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Redwood Bark

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District sets forth plans to accomodate student growth

On March 16, a meeting was held by the Facilities Master Plan Committee in the Kreps Center at Redwood to edit and enhance the plans drawn out for additions to all six schools in the Tamalpais Union High School District, including the Carlisle Building, where adult classes take place. The Education Center (district office) and the corporation yard, the center location for utilities and maintenance of the schools, will also undergo remodeling.

Some of the plans for student growth accommodations are scheduled to be completed by the 2017-2018 school year, while other projects like parking and restroom additions are more long term. Parking at Redwood, however, is not included in the renovation plans, as it was not voted by the stakeholders as one of the most important things to renovate on campus.

Drake, Redwood, Tam and Tamiscal are all scheduled to get new portable classrooms by the start of the 2017-2018 school year. Redwood is receiving 18 portable classrooms with three or four new restrooms. The portables will be located behind the main gym and next to the garden and tennis courts, according to the current plan.

These plans were first introduced in Sept. 2016, and the first step for the architects was to get a feel of the schools.

“We went into almost every single space and we talked with all the different departments at the district,” said Jim Kisel, an architect on the team from LPA, the firm that is making the plans for the renovations. “The most important aspect of this plan is [that] it needs to be the district’s plan.”

Kisel said that the community’s input in the process of making the plans was one of the most important things they had to consider.

“Over 1,300 people have contributed so far. That was one of the things that the board charged us with, to engage with as many people as we could in the process,” Kisel said. 

Covered in sticky notes, these plans showed critiques from community members on the current layout on campus.
Covered in sticky notes, these plans showed critiques from community members on the current layout on campus.

Eighty-nine people participated in the executive steering committee, Facilities Master Plan committee and Town Hall meetings.  Thirty-eight people from focus groups, which are groups of students and staff set to discuss issues and projects going on around the school, were also involved. The largest engagement, however, came from online surveys and school site committee meetings, racking up another 1,255 participants.

LPA Inc. asked the principal of each school what the main focus of the construction should be, because each campus has different issues to focus on during the renovation. Surveys were sent out to collect that data, with Redwood’s top priorities being interior appearance, moveable furniture, sufficient staff workrooms, shared areas fostering school community, seamless and consistent wireless access, safe indoor environments for students and shared faculty workrooms near classrooms.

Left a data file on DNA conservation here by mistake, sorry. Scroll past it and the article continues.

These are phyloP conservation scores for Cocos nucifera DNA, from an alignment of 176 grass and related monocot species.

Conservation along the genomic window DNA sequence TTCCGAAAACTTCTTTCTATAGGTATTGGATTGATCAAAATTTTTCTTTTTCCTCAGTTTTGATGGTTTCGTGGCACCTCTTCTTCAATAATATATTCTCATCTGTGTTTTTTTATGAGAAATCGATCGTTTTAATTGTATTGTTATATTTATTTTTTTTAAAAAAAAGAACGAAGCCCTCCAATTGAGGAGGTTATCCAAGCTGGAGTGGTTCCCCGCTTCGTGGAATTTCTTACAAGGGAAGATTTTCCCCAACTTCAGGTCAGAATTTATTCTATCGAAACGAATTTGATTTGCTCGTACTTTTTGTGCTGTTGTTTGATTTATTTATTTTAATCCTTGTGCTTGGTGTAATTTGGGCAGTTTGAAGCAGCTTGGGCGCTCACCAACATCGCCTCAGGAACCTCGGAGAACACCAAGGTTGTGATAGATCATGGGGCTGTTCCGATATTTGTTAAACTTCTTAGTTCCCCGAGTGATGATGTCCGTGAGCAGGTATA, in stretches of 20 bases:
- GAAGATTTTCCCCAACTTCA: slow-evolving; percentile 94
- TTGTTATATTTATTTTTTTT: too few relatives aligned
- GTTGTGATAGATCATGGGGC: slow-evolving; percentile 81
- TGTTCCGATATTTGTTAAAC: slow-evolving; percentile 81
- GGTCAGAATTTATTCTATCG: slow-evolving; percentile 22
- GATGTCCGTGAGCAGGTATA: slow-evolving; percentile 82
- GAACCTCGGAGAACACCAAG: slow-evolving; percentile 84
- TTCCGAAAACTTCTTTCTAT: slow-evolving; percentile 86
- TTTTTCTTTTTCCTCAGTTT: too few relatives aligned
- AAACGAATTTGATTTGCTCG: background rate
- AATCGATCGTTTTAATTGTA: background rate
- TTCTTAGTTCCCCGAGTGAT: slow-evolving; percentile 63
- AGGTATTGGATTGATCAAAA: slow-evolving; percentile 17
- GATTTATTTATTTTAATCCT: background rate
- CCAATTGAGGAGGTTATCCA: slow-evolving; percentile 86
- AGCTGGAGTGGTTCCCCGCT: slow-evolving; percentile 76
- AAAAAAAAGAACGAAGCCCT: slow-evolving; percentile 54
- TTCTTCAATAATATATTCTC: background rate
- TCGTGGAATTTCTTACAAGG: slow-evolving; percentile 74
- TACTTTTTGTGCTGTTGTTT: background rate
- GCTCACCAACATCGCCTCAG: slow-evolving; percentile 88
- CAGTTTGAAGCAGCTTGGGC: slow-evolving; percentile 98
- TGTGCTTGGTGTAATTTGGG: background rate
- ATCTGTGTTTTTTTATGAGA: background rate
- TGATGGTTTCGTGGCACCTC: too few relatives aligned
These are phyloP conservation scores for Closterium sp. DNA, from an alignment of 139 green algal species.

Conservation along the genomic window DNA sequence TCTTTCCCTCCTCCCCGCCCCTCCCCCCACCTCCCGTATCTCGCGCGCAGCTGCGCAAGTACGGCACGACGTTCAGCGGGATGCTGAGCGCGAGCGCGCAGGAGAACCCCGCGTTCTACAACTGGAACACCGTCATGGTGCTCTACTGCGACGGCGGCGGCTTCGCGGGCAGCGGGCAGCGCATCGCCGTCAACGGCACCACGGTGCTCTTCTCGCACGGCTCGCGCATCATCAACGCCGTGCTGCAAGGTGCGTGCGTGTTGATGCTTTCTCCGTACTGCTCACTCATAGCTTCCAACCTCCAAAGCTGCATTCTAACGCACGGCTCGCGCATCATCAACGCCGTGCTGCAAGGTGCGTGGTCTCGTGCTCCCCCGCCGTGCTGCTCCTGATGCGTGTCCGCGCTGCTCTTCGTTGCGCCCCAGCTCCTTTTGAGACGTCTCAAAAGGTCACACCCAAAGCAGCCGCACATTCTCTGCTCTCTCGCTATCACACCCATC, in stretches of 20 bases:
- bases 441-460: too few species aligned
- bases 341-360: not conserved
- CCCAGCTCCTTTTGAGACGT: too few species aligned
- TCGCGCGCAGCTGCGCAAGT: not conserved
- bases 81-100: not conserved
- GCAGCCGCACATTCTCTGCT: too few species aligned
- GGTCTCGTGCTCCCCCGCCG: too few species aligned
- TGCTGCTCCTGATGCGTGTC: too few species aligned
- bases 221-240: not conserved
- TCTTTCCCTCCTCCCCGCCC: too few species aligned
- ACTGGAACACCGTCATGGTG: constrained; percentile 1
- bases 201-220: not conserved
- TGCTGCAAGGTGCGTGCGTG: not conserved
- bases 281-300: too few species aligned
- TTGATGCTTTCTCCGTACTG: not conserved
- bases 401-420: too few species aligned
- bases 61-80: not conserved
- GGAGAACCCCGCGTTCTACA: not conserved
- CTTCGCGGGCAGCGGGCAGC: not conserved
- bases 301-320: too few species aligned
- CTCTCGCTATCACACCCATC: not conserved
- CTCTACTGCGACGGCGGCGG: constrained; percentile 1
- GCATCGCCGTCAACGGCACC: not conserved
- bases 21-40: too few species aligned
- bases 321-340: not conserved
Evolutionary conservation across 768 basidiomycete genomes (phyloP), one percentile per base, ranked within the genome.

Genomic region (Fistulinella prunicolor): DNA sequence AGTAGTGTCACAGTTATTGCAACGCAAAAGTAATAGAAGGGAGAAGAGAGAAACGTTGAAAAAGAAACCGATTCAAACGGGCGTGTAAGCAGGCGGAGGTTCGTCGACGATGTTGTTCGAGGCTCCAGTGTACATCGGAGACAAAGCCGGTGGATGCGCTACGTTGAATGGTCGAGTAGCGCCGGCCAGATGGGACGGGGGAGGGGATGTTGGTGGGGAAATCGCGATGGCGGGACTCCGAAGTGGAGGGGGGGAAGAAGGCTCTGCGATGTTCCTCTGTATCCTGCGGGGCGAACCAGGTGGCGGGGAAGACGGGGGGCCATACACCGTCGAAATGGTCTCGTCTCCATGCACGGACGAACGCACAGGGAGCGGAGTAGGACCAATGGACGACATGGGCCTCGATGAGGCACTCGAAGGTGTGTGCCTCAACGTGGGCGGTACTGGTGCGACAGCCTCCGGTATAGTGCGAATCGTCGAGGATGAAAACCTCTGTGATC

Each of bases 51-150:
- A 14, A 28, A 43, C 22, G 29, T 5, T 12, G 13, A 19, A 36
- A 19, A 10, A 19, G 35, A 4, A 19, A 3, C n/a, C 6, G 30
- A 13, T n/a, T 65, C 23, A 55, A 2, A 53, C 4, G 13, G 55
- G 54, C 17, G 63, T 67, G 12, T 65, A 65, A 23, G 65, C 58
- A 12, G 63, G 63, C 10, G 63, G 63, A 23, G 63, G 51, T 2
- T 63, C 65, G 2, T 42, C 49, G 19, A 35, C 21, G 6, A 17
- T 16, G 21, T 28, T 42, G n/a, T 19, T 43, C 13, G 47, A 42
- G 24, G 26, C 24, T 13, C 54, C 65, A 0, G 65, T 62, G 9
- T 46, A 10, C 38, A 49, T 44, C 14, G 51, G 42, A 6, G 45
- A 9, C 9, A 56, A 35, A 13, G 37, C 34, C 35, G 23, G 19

All proposals and layouts originally drawn up were first drafts, because LPA and the focus groups were hoping to get as much feedback as possible from staff and the community before creating additional drafts. With the input, they hope to expand upon and change plans to fit what works best for each school.

The major expansions to classrooms will be done to accommodate the number of students projected to attend in the upcoming years. At Redwood alone, the predicted enrollment is supposed to jump to 2,154 students at its height in the 2021-2022 school year, according to LPA.

With these extensive new plans comes a large budget. The predicted budget as of now is slightly more than $300 million. Out of that $300 million, nearly $108 million are allotted for the renovations taking place on the Redwood campus, with the rest going to the other six locations.

Of this budget, 75 percent is construction and labor and the other 25 percent is soft costs, which include inspections and other steps not directly part of the renovation itself.  

The costs for renovation are exponentially high in Marin are because some of the campuses are located on bay wood, which requires additional structural support, according to LPA’s presentation at the Facilities Master Plan Committee. With this being said, these predicted costs still came in lower than expected, according to Kisel.

Long term plans include renovations that are more cosmetic and less urgent. At Redwood, these include teacher workspaces and conference spaces, along with more counseling offices and staff rooms. Throughout other TUHSD campuses, landscaping, student congregation areas and mechanical fixes will be executed in upcoming years.

The final plans are scheduled to be presented in May. Once approved, LPA and the district will begin to determine how the project will be funded. The full project is expected to take five years, and further details and meetings agendas can be found on the Tam District website.

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About the Contributor
Natalie Cerf
Natalie Cerf, Former Staff
I'm Natalie Cerf, one of the seniors at Redwood. I'm a feature editor this semester.